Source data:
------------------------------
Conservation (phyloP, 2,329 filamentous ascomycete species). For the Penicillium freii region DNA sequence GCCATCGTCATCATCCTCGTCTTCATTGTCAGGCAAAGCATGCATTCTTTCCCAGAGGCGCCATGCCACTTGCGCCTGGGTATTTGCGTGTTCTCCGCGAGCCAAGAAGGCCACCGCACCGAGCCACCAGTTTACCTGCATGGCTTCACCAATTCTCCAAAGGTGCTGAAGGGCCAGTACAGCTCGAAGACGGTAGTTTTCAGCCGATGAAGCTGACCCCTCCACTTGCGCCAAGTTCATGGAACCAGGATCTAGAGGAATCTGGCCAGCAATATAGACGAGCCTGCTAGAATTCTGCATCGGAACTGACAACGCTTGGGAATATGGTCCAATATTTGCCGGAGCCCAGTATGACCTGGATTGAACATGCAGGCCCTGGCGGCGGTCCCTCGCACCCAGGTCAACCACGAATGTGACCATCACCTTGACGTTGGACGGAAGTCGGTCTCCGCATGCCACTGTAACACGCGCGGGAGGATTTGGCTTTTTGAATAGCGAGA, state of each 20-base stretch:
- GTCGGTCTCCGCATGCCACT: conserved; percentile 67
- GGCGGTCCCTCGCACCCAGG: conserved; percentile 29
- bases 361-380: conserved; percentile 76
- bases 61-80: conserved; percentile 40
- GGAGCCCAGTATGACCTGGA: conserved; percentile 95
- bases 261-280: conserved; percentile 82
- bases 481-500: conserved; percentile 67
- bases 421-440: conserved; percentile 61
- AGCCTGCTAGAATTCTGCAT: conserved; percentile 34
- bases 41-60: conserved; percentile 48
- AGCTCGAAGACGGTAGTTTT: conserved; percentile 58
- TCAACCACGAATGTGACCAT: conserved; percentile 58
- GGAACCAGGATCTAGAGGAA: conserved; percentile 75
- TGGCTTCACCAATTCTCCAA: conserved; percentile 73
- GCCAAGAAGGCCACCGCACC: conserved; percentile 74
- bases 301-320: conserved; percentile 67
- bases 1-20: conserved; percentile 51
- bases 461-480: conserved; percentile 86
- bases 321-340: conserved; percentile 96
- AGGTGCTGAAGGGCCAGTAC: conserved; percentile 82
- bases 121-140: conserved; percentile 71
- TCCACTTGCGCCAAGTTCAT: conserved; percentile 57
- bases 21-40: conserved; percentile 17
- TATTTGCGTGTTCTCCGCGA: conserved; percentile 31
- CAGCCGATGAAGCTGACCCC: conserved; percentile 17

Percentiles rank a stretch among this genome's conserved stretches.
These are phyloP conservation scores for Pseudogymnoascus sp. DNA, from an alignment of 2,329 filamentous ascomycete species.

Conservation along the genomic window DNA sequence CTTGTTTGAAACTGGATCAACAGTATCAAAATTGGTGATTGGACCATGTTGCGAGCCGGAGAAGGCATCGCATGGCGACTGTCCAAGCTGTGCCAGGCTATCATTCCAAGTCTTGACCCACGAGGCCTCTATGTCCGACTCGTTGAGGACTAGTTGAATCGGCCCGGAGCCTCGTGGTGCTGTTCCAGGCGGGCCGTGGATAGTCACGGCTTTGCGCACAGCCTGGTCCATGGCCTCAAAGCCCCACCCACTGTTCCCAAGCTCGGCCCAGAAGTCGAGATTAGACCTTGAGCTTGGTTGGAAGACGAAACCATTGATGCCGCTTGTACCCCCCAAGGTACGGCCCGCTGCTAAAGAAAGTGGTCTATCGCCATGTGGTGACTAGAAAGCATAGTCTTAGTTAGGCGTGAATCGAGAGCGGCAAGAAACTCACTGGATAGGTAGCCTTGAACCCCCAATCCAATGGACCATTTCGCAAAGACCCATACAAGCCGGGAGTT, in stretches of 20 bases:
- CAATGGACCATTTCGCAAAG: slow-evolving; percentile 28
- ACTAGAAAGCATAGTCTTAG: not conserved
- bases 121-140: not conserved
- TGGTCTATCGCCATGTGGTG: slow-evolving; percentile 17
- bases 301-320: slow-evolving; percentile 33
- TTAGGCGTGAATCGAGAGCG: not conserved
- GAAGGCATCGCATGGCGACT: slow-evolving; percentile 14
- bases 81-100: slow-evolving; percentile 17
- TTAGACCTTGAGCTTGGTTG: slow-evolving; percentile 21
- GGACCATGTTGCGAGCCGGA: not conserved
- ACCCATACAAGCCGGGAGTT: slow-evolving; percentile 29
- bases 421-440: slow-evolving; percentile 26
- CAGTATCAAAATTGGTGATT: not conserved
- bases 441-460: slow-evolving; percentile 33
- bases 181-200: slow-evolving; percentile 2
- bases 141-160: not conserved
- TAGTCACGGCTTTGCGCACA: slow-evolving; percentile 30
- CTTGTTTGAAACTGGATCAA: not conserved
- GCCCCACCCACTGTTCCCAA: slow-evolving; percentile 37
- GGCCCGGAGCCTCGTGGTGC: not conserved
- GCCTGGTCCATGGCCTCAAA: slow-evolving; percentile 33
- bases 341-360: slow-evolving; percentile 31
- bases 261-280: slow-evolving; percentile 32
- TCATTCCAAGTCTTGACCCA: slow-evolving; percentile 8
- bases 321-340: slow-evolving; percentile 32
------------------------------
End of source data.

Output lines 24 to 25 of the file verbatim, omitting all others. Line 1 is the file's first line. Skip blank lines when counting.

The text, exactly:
- bases 21-40: conserved; percentile 17
- TATTTGCGTGTTCTCCGCGA: conserved; percentile 31